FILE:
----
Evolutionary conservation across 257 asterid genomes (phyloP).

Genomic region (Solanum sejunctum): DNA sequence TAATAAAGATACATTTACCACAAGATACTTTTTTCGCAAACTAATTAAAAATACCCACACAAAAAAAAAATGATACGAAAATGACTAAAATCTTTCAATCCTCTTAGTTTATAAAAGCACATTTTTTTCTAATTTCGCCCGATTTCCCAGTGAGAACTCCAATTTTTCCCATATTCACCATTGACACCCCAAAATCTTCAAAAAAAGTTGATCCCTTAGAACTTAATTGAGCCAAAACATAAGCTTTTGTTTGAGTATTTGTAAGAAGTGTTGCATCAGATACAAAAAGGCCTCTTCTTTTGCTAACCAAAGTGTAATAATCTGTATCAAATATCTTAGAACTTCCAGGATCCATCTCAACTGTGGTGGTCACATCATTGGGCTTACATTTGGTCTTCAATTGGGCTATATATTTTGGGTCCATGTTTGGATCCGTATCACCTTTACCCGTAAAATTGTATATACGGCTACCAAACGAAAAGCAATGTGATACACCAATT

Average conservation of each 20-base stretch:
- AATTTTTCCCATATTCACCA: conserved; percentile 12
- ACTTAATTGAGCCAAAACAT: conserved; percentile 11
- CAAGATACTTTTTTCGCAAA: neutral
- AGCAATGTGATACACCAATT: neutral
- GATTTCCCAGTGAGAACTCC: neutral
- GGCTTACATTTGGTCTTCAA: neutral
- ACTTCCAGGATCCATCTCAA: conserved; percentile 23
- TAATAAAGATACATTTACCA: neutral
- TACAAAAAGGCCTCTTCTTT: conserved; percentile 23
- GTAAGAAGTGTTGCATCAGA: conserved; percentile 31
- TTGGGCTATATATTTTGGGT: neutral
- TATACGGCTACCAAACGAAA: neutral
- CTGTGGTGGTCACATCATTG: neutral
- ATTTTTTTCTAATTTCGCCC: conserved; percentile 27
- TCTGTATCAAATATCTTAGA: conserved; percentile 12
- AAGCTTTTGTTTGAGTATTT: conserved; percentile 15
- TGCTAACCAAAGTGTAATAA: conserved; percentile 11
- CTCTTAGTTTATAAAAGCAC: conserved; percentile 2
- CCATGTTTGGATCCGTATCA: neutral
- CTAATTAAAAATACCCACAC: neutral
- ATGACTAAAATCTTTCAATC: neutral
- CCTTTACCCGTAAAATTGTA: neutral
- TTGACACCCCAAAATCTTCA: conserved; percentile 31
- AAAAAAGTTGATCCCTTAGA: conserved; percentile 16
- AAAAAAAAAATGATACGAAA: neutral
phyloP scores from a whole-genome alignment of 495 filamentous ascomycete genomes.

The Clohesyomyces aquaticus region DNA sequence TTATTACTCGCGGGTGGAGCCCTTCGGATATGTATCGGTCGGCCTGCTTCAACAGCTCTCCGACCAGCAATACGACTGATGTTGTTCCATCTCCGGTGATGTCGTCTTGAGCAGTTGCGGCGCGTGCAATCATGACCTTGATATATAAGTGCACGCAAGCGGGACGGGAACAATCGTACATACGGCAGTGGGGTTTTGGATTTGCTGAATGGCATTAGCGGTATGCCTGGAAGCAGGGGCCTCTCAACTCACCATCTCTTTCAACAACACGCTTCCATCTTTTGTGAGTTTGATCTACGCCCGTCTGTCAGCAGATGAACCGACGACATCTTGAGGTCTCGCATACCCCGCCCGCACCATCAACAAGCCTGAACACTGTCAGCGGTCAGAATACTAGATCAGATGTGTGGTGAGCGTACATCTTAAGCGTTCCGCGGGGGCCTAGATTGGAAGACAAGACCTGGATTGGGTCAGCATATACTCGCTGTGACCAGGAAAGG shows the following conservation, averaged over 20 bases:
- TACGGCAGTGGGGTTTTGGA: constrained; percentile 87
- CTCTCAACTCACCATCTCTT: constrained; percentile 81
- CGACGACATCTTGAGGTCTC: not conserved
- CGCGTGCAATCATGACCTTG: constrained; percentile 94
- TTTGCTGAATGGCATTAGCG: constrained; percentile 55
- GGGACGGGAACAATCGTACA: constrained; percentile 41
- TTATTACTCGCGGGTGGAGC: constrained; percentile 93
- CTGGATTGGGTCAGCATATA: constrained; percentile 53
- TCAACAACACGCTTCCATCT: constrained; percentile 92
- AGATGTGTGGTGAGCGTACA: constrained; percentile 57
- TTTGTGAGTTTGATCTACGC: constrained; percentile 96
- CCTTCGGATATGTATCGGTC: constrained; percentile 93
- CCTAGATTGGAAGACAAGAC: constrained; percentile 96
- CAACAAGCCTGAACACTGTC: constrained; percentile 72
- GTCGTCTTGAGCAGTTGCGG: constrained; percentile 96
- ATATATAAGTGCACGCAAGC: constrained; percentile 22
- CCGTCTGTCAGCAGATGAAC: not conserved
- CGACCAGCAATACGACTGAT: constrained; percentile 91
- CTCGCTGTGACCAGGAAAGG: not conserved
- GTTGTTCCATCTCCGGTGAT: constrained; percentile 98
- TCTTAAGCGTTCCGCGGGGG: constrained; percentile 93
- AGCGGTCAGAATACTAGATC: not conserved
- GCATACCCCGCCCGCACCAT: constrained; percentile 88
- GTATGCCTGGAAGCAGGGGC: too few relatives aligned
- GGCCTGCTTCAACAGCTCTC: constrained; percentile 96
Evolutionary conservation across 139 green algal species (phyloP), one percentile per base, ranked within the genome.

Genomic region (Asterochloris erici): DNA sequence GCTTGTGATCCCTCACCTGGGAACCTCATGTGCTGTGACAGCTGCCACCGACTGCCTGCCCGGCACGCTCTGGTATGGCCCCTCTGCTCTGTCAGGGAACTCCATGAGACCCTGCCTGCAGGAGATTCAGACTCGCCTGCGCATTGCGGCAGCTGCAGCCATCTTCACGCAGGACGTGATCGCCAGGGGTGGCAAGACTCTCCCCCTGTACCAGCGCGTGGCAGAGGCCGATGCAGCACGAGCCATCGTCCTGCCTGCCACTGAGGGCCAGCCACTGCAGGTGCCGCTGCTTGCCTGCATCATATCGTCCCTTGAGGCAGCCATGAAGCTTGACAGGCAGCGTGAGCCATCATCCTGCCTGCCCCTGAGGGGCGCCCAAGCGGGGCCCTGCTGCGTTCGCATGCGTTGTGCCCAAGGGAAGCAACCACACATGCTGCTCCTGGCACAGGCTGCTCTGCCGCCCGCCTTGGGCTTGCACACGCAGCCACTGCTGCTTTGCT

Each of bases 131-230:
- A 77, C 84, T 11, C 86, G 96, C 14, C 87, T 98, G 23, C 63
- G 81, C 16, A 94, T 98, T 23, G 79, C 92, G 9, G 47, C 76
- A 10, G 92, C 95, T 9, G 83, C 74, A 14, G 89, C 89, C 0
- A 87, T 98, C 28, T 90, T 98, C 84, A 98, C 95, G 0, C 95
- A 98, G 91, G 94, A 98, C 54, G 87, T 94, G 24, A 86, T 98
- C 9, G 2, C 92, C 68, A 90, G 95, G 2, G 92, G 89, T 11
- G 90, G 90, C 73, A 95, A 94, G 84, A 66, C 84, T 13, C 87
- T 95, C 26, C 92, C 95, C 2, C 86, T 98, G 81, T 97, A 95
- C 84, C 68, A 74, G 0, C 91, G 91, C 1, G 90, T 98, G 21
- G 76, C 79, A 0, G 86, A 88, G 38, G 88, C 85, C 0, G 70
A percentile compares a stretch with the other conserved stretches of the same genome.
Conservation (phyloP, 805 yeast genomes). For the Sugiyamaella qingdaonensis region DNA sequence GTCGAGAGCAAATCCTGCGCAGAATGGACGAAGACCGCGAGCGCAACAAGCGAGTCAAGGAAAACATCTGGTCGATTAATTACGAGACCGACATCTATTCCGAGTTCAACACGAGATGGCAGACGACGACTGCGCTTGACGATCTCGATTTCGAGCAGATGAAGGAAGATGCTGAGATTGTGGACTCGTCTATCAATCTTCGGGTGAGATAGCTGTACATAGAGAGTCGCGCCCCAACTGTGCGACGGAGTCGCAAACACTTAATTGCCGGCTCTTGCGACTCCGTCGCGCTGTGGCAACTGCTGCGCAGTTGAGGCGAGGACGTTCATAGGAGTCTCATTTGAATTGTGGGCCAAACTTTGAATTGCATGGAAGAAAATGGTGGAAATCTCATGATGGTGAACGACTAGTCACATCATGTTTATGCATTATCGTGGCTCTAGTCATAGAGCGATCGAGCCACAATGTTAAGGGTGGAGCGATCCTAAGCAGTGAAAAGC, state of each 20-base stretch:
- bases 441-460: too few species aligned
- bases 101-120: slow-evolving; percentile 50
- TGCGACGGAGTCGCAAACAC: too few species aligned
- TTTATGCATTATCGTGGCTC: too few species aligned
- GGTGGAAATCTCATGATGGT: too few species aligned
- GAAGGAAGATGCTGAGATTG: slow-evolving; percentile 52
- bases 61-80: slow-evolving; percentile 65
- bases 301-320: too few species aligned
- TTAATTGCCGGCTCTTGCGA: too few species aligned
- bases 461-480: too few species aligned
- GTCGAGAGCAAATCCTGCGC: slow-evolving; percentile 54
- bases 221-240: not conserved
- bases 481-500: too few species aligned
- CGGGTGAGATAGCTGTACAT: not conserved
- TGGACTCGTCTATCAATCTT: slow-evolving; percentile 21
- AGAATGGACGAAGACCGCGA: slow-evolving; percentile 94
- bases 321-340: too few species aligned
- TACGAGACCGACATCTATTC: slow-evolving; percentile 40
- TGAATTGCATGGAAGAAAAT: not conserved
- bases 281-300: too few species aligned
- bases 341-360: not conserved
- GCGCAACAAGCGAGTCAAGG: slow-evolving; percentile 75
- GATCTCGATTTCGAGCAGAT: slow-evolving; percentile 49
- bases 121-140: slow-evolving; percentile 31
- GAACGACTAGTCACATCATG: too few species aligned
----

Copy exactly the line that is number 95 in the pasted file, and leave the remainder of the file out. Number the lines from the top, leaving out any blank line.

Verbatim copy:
- GAACGACTAGTCACATCATG: too few species aligned